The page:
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In an interview with the Inter Press Service (IPS), World Toilet Organization (WTO) founder Jack Sim discussed his reasons for starting the organization and his future goals for reversing the world-wide toilet shortage.

The news source relates that upon his 40th birthday, the former construction executive realized he had to do something meaningful with his life. He decided to focus his attention on improving sanitation. In addition to starting the WTO in 2001, he also founded the Restroom Association of Singapore in 1998.

"The toilet was completely neglected in Singapore. I realised it was the same all over the world," he told the IPS. "People felt very embarrassed. Now I’ve broken the taboo and legitimized the subject through 12 years of effective advocacy. I am proud to say I have broken the taboo surrounding the subject of sanitation."

He went on to explain that 50 to 80 percent of worldwide diseases could be prevented through proper sanitation and appropriately-timed hand washing. He also stressed the need for toilets that are maintained by a government or private owner and can't be stepped in or washed away by torrential rain. It's also important to keep flies away from toilets, he said.

Sim's adventures in toilet advocacy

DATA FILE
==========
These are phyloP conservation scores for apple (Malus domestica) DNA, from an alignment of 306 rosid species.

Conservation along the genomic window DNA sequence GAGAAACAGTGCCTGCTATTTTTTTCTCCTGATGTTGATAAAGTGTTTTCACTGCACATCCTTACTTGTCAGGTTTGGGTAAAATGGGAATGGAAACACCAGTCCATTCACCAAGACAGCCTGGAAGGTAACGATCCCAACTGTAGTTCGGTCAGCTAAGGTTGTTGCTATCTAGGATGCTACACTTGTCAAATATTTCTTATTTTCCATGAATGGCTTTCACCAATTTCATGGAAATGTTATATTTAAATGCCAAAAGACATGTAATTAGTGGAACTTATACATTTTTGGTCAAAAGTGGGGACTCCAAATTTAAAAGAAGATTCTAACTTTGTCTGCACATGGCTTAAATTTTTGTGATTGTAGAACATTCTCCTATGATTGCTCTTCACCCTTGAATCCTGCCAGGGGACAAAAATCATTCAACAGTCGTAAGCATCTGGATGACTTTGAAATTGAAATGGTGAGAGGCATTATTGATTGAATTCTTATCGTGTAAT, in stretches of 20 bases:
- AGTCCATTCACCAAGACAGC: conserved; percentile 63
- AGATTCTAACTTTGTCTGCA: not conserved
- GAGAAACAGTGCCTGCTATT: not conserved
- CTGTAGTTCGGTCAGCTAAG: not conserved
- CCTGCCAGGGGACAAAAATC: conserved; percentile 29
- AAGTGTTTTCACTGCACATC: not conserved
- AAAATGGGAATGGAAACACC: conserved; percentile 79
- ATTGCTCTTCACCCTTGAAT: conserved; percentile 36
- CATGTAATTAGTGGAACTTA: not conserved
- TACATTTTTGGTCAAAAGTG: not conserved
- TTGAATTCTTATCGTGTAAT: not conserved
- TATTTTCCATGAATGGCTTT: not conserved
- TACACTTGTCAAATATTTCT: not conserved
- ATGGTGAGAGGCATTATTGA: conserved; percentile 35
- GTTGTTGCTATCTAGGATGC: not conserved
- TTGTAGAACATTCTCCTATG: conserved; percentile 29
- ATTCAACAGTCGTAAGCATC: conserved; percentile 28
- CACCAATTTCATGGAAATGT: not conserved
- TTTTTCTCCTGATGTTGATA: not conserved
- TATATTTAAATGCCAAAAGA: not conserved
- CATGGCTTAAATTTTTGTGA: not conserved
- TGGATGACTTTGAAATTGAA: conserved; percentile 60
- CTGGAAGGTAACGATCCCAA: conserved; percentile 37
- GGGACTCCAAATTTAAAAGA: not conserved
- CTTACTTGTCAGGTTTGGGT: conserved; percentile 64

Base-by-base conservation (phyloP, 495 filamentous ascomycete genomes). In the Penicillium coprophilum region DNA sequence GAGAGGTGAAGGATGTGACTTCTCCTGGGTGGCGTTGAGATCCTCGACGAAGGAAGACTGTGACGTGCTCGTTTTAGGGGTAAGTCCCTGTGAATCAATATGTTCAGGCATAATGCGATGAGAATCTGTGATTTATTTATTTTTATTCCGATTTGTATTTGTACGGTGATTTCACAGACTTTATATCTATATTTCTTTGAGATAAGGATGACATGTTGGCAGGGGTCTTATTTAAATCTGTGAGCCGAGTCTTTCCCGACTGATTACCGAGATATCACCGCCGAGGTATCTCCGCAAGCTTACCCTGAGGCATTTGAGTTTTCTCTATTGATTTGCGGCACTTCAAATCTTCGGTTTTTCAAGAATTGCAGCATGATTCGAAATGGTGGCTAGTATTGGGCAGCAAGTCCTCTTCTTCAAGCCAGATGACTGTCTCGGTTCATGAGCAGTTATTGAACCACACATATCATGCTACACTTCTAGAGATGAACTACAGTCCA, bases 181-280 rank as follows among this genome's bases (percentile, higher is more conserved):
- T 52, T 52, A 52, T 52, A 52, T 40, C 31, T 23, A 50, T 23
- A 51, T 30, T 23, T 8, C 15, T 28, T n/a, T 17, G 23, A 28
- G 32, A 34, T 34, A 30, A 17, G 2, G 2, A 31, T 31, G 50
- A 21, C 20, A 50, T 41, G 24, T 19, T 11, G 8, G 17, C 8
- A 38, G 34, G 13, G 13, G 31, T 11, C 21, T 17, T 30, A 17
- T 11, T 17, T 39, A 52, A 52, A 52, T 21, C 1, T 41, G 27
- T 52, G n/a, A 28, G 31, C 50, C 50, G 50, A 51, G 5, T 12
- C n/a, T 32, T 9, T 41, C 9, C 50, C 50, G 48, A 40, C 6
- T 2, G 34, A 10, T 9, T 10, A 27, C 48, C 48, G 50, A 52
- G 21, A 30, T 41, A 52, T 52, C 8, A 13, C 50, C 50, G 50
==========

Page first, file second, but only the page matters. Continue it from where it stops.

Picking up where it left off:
Although the philanthropist prides himself on his attempts to remove the taboo of discussing the toilet shortage, The Huffington Post reports that he hasn't always been successful.

In early 2012, Sim tried to get a noted Bollywood actor to star in a film decrying the global toilet shortage. She passed on his idea, possibly because the script called for her name to be spelled out in a river of feces during the opening credits.

However, his successes outweigh his failures, according to the news source. Thanks to the WTO's efforts, areas in need can purchase open source toilets that only cost $32.

But there's more to the sanitation crisis than simply helping the poor, Sim told the news provider. He expressed concerns that the global environment would suffer if everyone in the world used as much water as Americans. The solution for that, he feels, is more environmentally friendly toilets.

"[We should] design new lifestyles that are environmentally sustainable that effectively becomes a global trend," he told the news provider. "We need to make simplicity 'cool,'  in the same way we make toilets sexy."



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